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Schachter, J. (2012). Psychotherapy: Lives Intersecting by Louis Breger, Ph.D. New Brunswick, NJ: Transaction Publishers, 2012, 154 pp.. Contemp. Psychoanal., 48(3):418-422.

(2012). Contemporary Psychoanalysis, 48(3):418-422

Psychotherapy: Lives Intersecting by Louis Breger, Ph.D. New Brunswick, NJ: Transaction Publishers, 2012, 154 pp.

Review by:
Joseph Schachter, M.D., Ph.D.

Lou's book—most of his patients addressed him as Lou—is filled with his patients' reactions to their treatment. A distinguished psychoanalyst, he aims this book at people considering psychological treatment, and provides commentaries from many of the patients (in their own words) he has helped or not helped in their analytic work together. He cites only three other books in the past several decades with comparable detailed descriptions by patients of their analytic treatment.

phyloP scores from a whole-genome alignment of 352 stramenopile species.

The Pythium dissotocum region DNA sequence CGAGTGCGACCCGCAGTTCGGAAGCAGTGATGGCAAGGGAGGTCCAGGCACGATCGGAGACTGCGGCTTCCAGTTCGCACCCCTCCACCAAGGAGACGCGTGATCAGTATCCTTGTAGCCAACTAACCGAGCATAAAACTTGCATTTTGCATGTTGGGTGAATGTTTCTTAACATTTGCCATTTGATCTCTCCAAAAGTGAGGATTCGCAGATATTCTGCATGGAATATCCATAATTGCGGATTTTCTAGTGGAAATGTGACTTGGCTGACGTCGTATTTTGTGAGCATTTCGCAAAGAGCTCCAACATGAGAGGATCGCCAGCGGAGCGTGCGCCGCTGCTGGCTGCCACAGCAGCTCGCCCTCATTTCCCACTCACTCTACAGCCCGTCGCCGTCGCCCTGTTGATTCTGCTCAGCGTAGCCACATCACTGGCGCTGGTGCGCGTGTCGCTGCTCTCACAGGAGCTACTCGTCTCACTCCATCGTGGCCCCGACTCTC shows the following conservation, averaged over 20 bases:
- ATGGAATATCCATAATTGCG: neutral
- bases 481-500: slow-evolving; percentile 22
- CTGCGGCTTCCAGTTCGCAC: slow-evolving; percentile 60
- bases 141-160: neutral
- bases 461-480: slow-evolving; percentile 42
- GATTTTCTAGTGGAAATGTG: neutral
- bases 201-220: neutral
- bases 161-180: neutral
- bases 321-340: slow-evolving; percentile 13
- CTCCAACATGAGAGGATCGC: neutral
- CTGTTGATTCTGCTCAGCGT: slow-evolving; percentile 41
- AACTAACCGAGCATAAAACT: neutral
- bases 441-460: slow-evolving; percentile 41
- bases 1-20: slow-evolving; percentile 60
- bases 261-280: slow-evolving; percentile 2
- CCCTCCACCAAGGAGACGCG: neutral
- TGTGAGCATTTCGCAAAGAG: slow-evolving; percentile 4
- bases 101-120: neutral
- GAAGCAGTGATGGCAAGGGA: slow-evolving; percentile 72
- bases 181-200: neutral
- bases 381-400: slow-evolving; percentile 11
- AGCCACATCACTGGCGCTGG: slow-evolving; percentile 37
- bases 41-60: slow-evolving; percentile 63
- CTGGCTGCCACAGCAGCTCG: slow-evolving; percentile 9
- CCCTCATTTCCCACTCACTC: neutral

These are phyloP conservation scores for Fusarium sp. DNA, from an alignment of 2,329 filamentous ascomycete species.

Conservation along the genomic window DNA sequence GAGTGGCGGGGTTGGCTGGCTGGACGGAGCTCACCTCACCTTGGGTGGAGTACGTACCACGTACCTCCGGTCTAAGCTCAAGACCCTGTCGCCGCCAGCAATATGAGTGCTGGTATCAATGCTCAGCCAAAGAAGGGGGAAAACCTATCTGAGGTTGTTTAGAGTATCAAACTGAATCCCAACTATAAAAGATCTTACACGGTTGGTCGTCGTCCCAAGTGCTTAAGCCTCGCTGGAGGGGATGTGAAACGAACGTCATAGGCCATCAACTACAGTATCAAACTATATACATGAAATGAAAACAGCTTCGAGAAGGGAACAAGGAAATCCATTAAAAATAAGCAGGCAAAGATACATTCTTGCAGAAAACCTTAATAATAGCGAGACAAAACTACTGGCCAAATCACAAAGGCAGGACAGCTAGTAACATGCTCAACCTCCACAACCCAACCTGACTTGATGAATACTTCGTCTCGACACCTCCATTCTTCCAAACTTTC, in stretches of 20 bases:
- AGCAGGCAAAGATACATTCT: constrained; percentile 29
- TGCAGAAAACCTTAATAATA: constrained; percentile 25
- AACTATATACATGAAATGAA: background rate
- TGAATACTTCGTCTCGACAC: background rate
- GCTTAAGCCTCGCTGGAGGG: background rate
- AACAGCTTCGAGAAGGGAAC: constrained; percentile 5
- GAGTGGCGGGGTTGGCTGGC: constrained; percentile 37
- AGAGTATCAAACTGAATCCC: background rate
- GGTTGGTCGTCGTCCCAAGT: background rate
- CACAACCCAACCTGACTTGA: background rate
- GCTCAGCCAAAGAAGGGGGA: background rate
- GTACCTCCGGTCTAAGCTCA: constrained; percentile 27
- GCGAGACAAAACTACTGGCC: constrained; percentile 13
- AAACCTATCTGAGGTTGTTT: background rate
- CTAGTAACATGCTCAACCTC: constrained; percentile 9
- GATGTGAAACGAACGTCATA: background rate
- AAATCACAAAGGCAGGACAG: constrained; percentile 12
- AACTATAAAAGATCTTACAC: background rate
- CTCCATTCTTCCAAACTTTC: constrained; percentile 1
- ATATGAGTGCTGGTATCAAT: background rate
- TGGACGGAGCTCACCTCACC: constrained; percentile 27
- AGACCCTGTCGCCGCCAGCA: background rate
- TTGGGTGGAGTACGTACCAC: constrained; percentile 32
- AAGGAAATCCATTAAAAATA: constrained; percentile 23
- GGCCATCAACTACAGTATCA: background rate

The tone and thesis are established in the first paragraph of the prologue, written by a former patient named Elizabeth. She comments “that Not Knowing” was okay” (p. ix). It is unlikely that Elizabeth is aware of Jonathan Lear's description of the affliction widespread among psychoanalysts that he termed “Knowingness,” i.e., knowing all one needs to know about psychoanalysis and psychoanalytic treatment. Lou either has a very strong constitution or had the benefit of an effective vaccination, because he seems immune to this common analytic ailment, and that is clear to his appreciative patients. Perhaps it is an expression of analysts' “Knowingness” that they fail to consider, as Lou does, that they may have a good deal to learn from their patients' views. His freedom from this affliction enables him to demonstrate how much can be learned from patients' views.

One important theme of the book is the patient's need to feel cared about, indeed, deeply cared about, by the therapist.

[This is a summary or excerpt from the full text of the book or article. The full text of the document is available to subscribers.]

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